Celeste Review

Video games are a big part of my life. I was introduced to gaming with the original Nintendo Entertainment System, and Nintendo 64 defined my early childhood. 

Part of why I wanted to keep this blog is to open up the conversation about video games. It isn’t spoken about nearly as often as other hobbies despite how common gaming is. Be on the lookout for a longer post about why I believe video games are the pinnacle of art. For now, check out Celeste.


A Brief History(ish) of Platformers

Video game genres come in a lot of flavors. Like movies, there are genres, subgenres, and complete mashups. Celeste, the new game by indie studio Matt Makes Games Inc., is a platformer. 

For the uninitiated, a platformer is a game that involves, well, platforms. The most universal example is Super Mario Bros. Remember going from right to left, jumping from one little platform to the next? There you go.

Over the years platformers have evolved from 2D to 3D, most notably with Super Mario 64 (SM64), one of the first 3D platformers to absolutely nail the third dimension. Since SM64 back in 1996 the majority of game developers began translating their games to 3D. And rightfully so—if done well, it adds another level to the experience.

That was twenty years ago, however. The novelty has faded, games in 3D are now the norm. In more recent years 2D games have been making a comeback because, despite their old-school flavor, now they're the novelty. Enter: Celeste.


Celeste is a retro pixel-art 2D platformer with a meaningful story. It stars Madeline, a young woman with anxiety issues who decides to climb Celeste Mountain. Despite the game’s simple controls and visual style it manages to weave complex gameplay with an engaging story throughout.


They say the the best stories start as close to the end as possible. If that’s the case, then Celeste nails it. Madeline’s story starts at the bottom of the mountain, right when she decides she’s going to scale it. Within moments you’re given control and through a short playable intro sequence the game teaches you it’s three buttons: Jump, Climb, and Dash. Then you’re off.

The game is tied together by a narrative that anyone can relate to: the constant battle against oneself.

Unlike other games or genres where your character earns abilities as you play, Madeline’s three moves are all she has throughout. This makes entire game an even playing field—instead of the game’s character getting better, you have to get better. 

Jump, Climb, Dash

Celeste is broken down into several levels. Each level is divided into screens. Each screen is it’s own challenge that you have to solve and perform. The whole game is a combination of puzzles and platforming that push you to think harder and play better.  The game is tied together by a narrative that anyone can relate to: the constant battle against oneself.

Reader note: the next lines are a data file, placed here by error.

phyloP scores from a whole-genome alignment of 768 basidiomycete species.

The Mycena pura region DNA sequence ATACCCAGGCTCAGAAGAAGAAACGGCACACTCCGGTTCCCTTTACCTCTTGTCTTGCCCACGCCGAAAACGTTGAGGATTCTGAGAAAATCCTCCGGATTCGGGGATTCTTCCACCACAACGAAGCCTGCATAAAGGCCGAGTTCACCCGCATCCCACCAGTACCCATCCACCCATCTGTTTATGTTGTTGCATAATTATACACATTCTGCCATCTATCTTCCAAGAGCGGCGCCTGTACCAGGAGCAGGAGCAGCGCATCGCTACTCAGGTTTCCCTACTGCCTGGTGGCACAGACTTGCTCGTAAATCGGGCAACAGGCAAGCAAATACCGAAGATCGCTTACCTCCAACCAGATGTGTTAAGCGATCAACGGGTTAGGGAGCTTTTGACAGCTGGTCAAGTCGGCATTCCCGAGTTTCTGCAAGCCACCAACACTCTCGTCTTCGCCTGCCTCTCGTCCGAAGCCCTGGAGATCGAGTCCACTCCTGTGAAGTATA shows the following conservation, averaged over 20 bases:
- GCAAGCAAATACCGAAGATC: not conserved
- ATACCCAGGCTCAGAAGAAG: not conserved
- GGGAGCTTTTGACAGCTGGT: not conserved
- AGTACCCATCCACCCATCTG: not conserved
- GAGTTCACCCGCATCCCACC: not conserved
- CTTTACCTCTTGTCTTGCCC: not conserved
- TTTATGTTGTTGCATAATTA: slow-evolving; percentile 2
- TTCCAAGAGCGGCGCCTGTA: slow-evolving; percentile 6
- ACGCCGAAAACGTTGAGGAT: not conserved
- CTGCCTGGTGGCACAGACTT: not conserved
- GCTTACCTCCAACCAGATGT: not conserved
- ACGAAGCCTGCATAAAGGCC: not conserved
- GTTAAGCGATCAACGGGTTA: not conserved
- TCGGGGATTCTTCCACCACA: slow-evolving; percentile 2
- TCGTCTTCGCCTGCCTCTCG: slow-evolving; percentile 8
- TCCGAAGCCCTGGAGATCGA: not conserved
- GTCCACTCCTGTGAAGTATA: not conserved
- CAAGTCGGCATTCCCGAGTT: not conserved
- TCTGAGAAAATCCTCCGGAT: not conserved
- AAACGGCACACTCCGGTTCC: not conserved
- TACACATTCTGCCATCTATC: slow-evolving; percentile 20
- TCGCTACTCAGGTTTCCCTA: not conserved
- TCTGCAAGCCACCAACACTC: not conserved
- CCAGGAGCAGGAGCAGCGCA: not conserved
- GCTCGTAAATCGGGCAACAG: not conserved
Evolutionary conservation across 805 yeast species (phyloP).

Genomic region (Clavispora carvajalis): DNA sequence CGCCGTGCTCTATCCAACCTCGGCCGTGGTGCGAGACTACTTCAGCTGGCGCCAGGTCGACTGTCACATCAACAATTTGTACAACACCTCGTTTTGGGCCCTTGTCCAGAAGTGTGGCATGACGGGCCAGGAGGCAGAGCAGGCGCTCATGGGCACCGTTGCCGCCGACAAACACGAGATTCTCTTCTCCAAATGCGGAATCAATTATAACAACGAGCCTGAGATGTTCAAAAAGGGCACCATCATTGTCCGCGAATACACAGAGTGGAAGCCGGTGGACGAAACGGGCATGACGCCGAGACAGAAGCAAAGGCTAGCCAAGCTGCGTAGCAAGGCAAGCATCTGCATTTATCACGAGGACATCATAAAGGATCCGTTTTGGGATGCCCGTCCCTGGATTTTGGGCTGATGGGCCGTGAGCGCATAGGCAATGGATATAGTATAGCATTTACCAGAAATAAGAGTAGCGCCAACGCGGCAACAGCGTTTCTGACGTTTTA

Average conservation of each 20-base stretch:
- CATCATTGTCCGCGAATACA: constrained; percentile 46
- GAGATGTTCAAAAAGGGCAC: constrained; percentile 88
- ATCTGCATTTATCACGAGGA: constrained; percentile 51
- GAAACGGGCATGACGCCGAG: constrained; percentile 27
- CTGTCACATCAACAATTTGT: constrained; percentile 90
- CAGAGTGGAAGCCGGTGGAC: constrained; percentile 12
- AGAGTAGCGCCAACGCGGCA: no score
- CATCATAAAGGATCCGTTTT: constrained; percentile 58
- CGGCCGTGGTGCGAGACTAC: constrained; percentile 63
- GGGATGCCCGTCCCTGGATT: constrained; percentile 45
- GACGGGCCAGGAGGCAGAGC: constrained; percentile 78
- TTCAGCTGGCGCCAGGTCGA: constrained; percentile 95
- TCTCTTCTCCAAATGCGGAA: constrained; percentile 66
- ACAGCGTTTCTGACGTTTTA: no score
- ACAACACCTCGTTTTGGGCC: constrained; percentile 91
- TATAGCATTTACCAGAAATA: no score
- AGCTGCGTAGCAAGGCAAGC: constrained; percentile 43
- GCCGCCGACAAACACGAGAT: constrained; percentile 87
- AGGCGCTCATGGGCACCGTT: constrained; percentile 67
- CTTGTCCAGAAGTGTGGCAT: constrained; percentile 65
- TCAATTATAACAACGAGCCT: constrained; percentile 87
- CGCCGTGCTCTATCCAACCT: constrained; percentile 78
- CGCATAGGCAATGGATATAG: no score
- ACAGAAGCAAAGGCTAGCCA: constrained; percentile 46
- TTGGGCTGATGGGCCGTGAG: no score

You will die. Over and over. But there’s a sense of progress despite the difficulty. Every time Madeline crashes into spikes or falls into a pit, you, the player, know exactly what you did wrong. Slowly you learn how to solve each screen. It never feels impossible. There were times where I would die 50 times trying to pass an area, and, despite wanting to throw my Switch against the wall, I got better with each attempt until I finally succeeded.

Old School Beauty

Let’s face it, we look back on classic games with rose colored glasses. Sure, we say games like Celeste are retro, but if you actually go back and play the oldies your glasses are abruptly ripped from your face as you realize just how far we’ve come, even with pixel graphics.

Every time Madeline crashes into spikes or falls into a pit, you, the player, know exactly what you did wrong.

Celeste is triumphantly beautiful. Each new area of the mountain is unique, the way the story is presented never fails to be touching, and Madeline is incredibly expressive despite being a sprite based character. (Just watch her walk into a strong wind or dangle her legs from a high wall and you’ll know what I mean.) All this beauty is wrapped up in solid presentation—the Celeste logotype is fantastic—and playful art direction. 


A Few Words On Sound

I’m not a musical guru. Hell, I’m not even a musical bystander. I’m terribly at nearly all things audible (I’ll stick to visuals, thank you), but even I can recognize the effectiveness of Celeste’s soundtrack. Simply put, the team has managed to put together ambient old school tunes that both reflect the environment *and* what you and Madeline are facing. Winds whipping at you on a sunny cliff? The music is both tantalizing and bright. Lost in a dark maze? You’re going to hear ominous riffs and looming beats as you slowly make your way.


Celeste is a must-play. The main story is moving, lasting around ten hours long at just the right difficulty. For those that want more, there are hard B-side levels and even harder C-sides to push you to your limit.

Score: 10/10